top of page
SBP CB banner .jpg

Man Charged in Labour Trafficking Investigation

The Halton Regional Police Service (HRPS) Human Trafficking Unit has arrested a Halton Hills man after a labour trafficking investigation.

In mid March of 2023, police received information that Mexican nationals were being exploited for labour throughout Halton Region and the GTA. As a result, an investigation was initiated in collaboration with the Ministry of Labour.


On March 30, 2023, Baryali Rahim Qul (37) of Halton Hills was arrested. He has been charged with the following:

  • Trafficking in Persons (five counts)

  • Material Benefit from Trafficking in Persons (five counts)

  • Withhold Identity Document (three counts)


Investigators also executed search warrants at a Halton Hills residence and an associated business (also in Halton Hills). Several items were seized by police as a result of these warrants.


The victims identified in this investigation were men who worked as general labourers for various projects including renovations, landscaping, and roofing.


Rahim Qul was held in custody pending a bail hearing on March 31 in Milton.


Rahim Qul also goes by the alias “Bryan Hatt” and police believe there may be additional victims. Anyone who has information is asked to contact Detective Constable Serafini of the HRPS Human Trafficking Unit at 905-825-4747 ext. 4974.


The HRPS would like to thank the Divisional Intelligence Unit of the Ministry of Labour, Immigration, Training and Skills Development for their collaboration during this investigation.


What is human trafficking?


Human trafficking can include recruiting, harbouring or controlling a person's movements using force, physical or psychological coercion, or deception. Traffickers often make victims do labour (e.g., domestic, physical, and manual labour) or sexual services.


How does trafficking impact a victim?


Every stage of the trafficking process can involve physical, sexual, and psychological abuse and violence, deprivation and torture, the forced use of substances, manipulation, economic exploitation, and abusive working and living conditions (Source: United Nations Global Initiative to Fight Human Trafficking, 2008).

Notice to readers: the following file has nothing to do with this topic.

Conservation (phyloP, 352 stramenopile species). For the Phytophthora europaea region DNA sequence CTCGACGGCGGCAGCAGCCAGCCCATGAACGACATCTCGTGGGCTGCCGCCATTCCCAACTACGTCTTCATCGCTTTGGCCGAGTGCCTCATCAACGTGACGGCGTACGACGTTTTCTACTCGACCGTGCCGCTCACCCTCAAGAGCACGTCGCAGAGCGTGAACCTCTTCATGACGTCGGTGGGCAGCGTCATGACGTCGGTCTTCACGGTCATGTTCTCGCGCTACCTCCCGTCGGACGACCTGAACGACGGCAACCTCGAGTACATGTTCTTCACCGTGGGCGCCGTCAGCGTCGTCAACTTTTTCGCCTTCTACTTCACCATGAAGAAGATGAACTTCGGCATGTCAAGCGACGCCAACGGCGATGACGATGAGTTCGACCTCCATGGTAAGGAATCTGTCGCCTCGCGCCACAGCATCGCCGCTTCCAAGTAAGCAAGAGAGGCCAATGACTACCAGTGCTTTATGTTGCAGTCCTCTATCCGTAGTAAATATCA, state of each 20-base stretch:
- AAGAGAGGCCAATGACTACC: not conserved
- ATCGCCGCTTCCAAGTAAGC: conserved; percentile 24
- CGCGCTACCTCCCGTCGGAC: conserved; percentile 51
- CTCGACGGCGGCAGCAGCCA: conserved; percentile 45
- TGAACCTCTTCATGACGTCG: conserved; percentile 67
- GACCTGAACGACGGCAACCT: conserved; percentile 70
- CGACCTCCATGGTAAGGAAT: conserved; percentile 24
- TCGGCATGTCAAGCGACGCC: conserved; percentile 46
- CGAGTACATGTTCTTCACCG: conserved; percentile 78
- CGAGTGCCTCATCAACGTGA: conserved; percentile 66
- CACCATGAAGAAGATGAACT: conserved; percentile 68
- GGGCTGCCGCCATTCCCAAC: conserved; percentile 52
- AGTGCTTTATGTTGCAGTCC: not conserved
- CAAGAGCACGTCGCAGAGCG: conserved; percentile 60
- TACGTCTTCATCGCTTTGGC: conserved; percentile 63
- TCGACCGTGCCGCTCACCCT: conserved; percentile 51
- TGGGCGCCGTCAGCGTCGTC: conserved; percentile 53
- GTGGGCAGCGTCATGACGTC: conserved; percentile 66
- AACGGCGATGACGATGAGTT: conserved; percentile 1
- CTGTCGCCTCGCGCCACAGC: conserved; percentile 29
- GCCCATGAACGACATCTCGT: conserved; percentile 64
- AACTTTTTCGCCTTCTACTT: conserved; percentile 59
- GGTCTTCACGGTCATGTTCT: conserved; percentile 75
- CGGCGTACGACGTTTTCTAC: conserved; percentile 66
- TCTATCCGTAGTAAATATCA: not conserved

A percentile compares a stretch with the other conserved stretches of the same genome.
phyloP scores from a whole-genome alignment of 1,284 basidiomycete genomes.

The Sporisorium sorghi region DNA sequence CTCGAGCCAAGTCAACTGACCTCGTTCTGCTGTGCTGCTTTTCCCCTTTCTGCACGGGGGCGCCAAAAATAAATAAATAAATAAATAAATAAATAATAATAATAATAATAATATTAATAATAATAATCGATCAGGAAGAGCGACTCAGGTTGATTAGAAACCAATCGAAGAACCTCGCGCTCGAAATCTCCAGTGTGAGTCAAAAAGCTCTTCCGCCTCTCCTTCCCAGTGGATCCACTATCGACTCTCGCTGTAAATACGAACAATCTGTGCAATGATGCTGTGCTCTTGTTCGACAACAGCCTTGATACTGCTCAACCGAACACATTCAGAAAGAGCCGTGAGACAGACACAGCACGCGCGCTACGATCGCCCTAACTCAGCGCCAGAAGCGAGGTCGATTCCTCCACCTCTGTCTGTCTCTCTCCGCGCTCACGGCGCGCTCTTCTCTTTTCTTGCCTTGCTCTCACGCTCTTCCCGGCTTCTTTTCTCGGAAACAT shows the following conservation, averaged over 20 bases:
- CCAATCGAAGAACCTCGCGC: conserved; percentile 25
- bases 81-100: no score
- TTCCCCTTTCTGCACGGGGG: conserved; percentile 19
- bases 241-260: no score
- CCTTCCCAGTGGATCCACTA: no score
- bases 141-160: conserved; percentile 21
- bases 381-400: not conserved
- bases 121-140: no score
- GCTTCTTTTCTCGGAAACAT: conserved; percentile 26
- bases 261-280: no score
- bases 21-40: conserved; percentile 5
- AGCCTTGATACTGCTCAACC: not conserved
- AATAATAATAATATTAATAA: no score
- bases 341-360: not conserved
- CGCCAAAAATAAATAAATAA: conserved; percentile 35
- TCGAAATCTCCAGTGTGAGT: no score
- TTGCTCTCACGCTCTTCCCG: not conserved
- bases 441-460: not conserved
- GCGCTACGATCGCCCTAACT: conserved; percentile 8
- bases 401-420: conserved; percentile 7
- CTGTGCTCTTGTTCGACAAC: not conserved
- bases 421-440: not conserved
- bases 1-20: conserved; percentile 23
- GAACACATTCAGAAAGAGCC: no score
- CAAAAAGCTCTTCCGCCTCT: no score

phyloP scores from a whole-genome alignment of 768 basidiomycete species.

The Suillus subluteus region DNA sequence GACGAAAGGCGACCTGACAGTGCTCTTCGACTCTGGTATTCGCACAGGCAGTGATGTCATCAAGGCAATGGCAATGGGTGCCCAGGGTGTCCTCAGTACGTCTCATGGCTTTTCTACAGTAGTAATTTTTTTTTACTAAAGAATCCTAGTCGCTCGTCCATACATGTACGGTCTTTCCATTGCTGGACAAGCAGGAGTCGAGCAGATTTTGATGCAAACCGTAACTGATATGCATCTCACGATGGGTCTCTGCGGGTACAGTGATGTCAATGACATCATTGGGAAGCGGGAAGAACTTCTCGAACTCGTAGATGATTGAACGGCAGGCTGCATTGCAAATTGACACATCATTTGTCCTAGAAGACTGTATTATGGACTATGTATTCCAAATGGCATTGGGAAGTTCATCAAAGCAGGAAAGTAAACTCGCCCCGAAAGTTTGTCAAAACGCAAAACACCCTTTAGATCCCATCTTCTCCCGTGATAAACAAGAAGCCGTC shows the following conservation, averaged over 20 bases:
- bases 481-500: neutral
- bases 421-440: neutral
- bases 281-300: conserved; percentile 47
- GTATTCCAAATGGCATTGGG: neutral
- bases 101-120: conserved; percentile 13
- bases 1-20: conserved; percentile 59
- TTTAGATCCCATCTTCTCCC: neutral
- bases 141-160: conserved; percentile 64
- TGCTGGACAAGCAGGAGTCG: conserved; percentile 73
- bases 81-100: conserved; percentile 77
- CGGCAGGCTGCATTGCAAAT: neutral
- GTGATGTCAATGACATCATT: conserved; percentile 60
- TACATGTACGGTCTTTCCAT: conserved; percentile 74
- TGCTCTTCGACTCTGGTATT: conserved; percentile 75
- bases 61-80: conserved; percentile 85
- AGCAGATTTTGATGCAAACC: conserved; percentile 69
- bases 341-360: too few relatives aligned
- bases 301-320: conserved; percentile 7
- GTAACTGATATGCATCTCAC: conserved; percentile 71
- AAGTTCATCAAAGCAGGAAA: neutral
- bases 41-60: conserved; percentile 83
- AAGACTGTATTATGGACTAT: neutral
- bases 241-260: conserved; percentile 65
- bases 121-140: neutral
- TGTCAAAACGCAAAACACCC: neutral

Victims of human trafficking can experience devastating psychological effects during and after their trafficking experience. Many survivors may end up experiencing post-traumatic stress, difficulty in relationships, depression, memory loss, anxiety, fear, guilt, shame, and other severe forms of mental trauma.


What should I do if I think someone is a victim of trafficking?

If there is immediate danger or if you suspect someone is being trafficked, we urge you to call 9-1-1. You may also call the Canadian Human Trafficking Hotline at 1-833-900-1010.


The Halton Collaborative Against Human Trafficking


The Halton Regional Police Service is a member of the Halton Collaborative Against Human Trafficking along with several other stakeholders and agencies. This Collaborative is dedicated towards providing services and support to those who have experienced Human Trafficking in Halton and surrounding regions


Where can a victim or survivor turn for support?


The following is a list of valuable support services and resources in Halton Region for victims of violence and/or sexual assault:

Halton Regional Police Service Victim Services Unit 905-825-4777


Nina's Place Sexual Assault and Domestic Assault Care Centre 905-336-4116 or 905-681-4880


Sexual Assault and Violence Intervention Services (SAVIS) 905-875-1555 (24-hour crisis line)


Radius Child & Youth Services 905-825-3242 (Oakville) or 1-855-744-9001


Kids Help Phone 1-800-668-6868 (24-hour crisis line)


THRIVE Counselling 905-845-3811 or 905-637-5256


Efry (Elizabeth Fry Society of Peel Halton) 905-459-1315

Comments


bottom of page